April 15, 2011

Josefov (Jewish Quarter)

Prague is considered one of Europe's great Jewish cities: Jews have been here since the end of the 10th century, and by 1708 more Jews were living here than anywhere else in Europe. Today, Prague's Jewish community numbers less than 3,000.

Maiselova Street is one of the two main streets of the previously walled Jewish quarter. About halfway down the street is the Maisel Synagogue (Maiselova synagóga). The original synagogue was destroyed by fire in 1689 but was rebuilt. During the Nazi occupation of Prague, it was used to store furniture seized from the homes of deported Jews. It is now home to the Jewish Museum's collection of silver ceremonial objects, books, and Torah covers confiscated from Bohemian synagogues by the Nazis during World War II.

Pinkas Synagogue (Pinkasova synagóga) is Prague's second-oldest Jewish house of worship. On its walls are inscribed the names of more than 77,000 Czech Jews who perished in Nazi concentration camps. The upper section of the synagogue houses the permanent exhibition “Childen’s Drawings from Terezin”. Displayed here are the sketches by children who were held at the Terezín concentration camp west of Prague. They provide a moving testimony to the cruel fate that befell the children and the only relics of those who did not survive.

The walls with inscriptions of names

Access to the Old Jewish Cemetery (Starý zidovský hrbitov), Europe's oldest Jewish burial ground, is via the Pinkas Synagogue. The oldest grave dates back to 1439. Because the local government of the time didn't allow Jews to bury their dead elsewhere, as many as 12 bodies were placed vertically, with each new tombstone placed in front of the last. Hence, the crowded little cemetery contains more than 12,000 tombstones, although the number of persons buried there is much greater.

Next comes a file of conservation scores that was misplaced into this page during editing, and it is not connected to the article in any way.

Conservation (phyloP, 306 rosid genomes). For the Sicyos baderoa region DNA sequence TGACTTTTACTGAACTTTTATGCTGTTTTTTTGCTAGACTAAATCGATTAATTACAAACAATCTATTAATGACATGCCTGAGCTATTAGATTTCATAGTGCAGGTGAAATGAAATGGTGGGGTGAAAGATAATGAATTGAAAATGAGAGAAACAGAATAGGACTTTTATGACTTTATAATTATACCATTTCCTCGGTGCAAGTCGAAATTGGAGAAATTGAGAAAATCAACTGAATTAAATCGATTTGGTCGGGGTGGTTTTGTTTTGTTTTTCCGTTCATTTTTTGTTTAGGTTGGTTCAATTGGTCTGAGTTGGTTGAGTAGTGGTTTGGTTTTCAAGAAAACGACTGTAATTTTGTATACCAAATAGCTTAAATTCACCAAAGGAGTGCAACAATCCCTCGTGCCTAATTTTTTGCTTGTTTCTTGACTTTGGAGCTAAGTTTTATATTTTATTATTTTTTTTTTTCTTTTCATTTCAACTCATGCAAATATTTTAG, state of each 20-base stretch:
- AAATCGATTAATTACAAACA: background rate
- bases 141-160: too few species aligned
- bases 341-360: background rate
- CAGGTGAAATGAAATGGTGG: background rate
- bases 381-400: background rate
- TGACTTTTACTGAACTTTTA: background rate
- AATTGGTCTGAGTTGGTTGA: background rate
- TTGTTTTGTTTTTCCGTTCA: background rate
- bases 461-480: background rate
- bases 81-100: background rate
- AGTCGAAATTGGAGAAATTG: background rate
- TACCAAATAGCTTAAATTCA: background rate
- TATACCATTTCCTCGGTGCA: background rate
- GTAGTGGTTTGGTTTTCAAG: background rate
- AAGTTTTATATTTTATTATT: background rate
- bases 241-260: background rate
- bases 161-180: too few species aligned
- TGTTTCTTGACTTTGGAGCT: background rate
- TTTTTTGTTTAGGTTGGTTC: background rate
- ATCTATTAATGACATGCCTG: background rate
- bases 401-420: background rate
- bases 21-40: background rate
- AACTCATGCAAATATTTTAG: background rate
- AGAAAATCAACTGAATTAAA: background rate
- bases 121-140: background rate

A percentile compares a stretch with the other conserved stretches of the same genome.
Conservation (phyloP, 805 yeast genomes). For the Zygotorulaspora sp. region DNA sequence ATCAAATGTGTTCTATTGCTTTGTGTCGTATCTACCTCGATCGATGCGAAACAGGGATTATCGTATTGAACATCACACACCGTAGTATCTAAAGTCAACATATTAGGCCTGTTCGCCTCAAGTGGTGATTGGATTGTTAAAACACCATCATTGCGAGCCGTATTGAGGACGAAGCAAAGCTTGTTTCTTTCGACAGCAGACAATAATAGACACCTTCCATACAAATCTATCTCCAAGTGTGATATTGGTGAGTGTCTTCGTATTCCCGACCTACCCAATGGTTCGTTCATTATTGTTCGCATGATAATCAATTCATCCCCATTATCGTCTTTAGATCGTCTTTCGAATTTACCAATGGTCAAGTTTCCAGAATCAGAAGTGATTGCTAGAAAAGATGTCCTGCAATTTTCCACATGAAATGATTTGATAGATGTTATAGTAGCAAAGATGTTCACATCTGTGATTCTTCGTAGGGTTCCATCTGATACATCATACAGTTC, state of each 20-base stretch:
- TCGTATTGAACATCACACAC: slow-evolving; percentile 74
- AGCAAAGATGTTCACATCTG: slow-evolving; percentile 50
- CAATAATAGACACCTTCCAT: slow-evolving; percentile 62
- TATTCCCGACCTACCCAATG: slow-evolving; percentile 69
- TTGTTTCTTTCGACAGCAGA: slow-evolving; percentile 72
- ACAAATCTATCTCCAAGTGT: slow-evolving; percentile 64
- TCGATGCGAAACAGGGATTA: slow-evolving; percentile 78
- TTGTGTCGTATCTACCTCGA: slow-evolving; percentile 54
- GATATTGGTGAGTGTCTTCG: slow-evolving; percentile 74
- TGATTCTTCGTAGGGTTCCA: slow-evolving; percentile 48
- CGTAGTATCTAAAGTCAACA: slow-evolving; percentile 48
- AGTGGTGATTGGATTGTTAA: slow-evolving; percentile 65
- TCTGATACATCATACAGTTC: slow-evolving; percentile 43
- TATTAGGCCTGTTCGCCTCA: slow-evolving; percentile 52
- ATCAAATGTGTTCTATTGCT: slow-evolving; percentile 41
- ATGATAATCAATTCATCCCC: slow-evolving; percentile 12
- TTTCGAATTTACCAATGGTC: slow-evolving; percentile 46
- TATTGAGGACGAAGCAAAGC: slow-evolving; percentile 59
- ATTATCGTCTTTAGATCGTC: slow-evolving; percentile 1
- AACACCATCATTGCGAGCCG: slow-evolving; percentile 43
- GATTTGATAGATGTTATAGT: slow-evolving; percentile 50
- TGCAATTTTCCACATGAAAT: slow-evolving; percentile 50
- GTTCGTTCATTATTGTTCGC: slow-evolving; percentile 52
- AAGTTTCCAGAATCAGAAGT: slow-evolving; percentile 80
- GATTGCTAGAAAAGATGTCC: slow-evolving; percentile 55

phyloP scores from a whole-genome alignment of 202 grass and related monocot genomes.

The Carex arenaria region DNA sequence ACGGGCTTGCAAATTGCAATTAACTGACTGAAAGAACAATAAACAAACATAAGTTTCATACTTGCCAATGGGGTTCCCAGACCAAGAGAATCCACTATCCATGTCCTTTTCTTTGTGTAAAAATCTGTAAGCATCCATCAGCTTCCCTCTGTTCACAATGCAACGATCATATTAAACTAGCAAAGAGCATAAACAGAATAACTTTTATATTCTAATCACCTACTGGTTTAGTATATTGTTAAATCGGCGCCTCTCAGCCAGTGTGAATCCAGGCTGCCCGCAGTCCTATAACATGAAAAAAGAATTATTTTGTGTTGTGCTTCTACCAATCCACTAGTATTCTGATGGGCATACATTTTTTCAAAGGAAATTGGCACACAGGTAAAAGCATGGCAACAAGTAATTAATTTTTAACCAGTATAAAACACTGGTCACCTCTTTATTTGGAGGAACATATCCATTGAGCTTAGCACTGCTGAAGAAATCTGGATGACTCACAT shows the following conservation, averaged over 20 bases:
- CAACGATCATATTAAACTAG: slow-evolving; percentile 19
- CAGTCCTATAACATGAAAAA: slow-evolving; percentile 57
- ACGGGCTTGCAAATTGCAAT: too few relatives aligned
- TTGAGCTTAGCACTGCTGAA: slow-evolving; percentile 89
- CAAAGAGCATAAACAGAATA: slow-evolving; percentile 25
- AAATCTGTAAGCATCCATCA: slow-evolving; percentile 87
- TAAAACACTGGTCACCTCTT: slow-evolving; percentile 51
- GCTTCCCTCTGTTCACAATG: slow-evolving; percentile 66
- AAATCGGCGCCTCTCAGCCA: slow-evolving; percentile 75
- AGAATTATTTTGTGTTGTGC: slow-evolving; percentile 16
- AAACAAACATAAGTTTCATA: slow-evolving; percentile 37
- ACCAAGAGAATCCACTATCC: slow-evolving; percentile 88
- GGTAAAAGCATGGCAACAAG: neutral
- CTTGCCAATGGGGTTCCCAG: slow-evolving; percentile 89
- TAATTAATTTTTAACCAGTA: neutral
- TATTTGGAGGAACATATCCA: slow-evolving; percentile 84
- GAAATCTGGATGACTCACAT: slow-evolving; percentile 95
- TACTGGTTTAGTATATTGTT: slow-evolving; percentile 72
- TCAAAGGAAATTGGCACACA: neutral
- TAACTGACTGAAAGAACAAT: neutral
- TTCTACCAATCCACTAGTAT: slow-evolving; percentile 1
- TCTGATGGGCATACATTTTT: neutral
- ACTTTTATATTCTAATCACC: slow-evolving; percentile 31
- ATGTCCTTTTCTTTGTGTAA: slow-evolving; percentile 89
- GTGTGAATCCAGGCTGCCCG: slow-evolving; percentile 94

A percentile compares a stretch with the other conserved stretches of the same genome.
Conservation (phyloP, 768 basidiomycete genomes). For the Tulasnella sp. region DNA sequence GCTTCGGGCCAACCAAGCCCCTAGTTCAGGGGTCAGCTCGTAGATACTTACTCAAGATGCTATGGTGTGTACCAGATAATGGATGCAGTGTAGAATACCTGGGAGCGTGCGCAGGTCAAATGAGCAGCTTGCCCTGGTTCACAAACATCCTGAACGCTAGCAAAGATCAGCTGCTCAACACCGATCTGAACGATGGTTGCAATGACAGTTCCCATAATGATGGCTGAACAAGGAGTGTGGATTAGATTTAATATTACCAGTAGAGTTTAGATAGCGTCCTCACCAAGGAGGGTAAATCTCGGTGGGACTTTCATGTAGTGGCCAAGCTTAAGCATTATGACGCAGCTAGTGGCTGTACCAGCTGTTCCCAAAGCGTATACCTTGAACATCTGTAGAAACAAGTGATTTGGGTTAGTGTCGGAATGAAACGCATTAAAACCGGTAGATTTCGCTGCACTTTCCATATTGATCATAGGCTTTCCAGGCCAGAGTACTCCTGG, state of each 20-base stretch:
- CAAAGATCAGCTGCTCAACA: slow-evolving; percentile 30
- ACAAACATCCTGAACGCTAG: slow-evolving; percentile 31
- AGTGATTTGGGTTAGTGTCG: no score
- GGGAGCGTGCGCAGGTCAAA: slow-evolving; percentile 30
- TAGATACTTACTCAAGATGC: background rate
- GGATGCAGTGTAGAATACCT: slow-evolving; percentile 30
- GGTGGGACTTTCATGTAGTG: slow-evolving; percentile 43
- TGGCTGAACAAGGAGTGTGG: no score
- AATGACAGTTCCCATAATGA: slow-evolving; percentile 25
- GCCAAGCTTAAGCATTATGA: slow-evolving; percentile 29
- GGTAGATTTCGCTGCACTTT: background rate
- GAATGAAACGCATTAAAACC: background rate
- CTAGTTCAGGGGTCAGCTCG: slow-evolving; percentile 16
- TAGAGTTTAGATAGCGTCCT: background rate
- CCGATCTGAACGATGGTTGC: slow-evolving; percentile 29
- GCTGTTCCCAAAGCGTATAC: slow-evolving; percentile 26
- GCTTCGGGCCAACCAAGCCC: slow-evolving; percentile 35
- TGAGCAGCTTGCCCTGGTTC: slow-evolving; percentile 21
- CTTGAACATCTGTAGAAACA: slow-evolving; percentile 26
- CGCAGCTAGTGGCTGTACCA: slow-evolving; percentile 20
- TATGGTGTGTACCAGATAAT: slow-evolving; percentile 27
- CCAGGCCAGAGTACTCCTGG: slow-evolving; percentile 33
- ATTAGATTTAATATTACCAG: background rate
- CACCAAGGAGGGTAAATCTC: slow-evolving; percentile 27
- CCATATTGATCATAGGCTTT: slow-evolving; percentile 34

The Ceremonial Hall, where rites for the dead were once held, is located at the exit of the cemetery. It now houses the permanent “Jewish Customs and Traditions” exhibition devoted to illness and medicine in the ghetto and burial rituals for the death.

The Old-New Synagogue (Staronová synagóga), built around 1270, is the oldest Jewish temple in Europe and one of the largest Gothic buildings in Prague. It is among the three Prague synagogues in which religious services are still held.

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